The idea of different points of view catching different facets of a person or situation has always fascinated me. Everyone perceives things a little differently and changes in information can make radical shifts in how we view things.
A classic contemporary example is Bill Cosby. As information came out that he may have drugged young women and then done things to them without their consent (I say may as there has been no trial to settle the matter), his reputation underwent a dramatic shift. A few years ago, very few people would have thought twice about leaving a young female relative with him. Now I doubt many people would be willing to take the chance.
The part that interests me is that the truth of Cosby himself and his personality have not changed. If he was a predator, he was always a predator. He just hid it well. The other parts of his personality, the humour and charm, those are still real and true facets of who he is. He is not a complete monster. Indeed, if he had been, he would never have risen to a position to be able to take advantage. It's the blend of the monstrous with the attractive which I find fascinating.
We rarely know all the facets of those around us. It can actually be a little scary to realize how little we truly know. When my eldest son first went to school, I realized I was entrusting him for three hours a day with a perfect stranger, someone I had met only once and only knew very basic details about: her last name and that she was employed by the school board. Even our friends don't know everything about us, there are incidents and aspects which we dismiss as trivial or hide as embarrassing.
I suspect this is a trend which will pop up often in my work: peeling back the layers of preconception and ignorance to gain a better understanding of the people we meet. It was certainly a theme in Revelations, as Michael must overcome his preconceptions of Dani as a burlesque dancer and Dani must overcome her prejudices about the Huntress and the outside world. I've also noticed it is a strong thread in Metamorphosis, with Lily and Ron actively hiding secrets from one another.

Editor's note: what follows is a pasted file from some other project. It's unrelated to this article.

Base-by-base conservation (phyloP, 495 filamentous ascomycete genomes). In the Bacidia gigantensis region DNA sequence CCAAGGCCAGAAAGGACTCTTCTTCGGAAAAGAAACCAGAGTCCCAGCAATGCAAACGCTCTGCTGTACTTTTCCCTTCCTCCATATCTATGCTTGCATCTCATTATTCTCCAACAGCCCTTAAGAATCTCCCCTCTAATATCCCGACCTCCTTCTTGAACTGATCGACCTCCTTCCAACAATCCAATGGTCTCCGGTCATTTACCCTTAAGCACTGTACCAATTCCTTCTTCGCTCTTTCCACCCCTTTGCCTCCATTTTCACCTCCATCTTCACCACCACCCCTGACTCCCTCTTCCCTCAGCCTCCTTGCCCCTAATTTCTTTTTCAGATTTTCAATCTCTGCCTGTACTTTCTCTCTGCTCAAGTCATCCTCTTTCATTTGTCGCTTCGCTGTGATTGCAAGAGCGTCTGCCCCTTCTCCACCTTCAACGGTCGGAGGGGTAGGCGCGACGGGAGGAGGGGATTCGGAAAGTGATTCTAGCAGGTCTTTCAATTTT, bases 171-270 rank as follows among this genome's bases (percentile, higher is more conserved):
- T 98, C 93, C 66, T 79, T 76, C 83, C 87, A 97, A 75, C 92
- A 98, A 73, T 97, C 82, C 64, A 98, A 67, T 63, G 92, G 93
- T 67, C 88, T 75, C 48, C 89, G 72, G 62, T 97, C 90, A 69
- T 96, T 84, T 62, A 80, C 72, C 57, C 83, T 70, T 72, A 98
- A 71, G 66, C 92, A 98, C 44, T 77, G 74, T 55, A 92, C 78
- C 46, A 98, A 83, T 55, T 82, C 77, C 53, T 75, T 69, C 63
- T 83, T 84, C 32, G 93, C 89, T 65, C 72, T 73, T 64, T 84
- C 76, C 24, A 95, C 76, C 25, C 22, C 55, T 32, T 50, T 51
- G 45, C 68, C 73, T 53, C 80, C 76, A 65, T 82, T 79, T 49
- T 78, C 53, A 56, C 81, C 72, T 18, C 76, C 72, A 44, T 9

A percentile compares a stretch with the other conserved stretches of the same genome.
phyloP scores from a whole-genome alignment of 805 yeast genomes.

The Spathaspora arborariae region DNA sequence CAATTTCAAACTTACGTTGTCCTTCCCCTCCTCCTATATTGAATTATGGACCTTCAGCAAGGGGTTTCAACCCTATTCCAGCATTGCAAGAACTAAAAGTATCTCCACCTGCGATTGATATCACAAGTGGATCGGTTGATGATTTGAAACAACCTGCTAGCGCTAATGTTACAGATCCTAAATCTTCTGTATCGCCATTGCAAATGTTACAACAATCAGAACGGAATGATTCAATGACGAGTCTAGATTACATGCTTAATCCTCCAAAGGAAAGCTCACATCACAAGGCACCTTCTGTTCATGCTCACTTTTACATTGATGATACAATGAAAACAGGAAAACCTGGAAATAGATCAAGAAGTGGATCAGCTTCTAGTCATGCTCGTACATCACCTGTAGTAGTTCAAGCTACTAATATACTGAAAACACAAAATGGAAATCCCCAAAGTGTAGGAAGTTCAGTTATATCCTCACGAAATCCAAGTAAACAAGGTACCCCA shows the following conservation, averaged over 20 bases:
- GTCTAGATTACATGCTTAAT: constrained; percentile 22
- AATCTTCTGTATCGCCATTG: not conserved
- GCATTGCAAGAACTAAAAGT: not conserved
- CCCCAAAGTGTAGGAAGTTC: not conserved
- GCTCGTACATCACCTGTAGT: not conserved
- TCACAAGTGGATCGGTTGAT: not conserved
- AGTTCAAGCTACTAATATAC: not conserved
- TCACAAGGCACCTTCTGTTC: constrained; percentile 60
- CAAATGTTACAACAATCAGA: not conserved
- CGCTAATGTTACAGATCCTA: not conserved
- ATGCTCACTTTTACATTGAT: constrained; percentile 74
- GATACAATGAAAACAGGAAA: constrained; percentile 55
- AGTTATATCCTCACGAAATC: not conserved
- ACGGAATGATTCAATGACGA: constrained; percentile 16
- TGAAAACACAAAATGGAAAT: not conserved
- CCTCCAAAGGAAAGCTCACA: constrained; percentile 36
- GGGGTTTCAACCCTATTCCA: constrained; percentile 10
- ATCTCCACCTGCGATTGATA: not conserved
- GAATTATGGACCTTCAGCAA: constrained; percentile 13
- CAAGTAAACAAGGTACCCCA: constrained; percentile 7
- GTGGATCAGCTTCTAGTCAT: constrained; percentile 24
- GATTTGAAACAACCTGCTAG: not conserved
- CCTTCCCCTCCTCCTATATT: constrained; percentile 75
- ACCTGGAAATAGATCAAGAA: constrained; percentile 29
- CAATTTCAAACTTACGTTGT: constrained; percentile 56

Our minds are designed to make quick judgments. After all, in the relatively isolated Paleolithic times, if we saw a stranger, we needed to decide quickly if they were a threat or could be trusted. Those instinctive judgments have their place and use. Many people have reported uneasy feelings around human predators when they first met, feelings which they could not justify and ended up ignoring, to their regret.
But those judgments are almost always not telling us the whole story about a person. We never know the history behind their current mask. It could be tragic, funny, endearing, comforting or infuriating.
We'll never know how many fascinating and meaningful stories are passing within inches of us. Just like we can't appreciate how unique and powerful our own stories could be if we were brave enough to share them.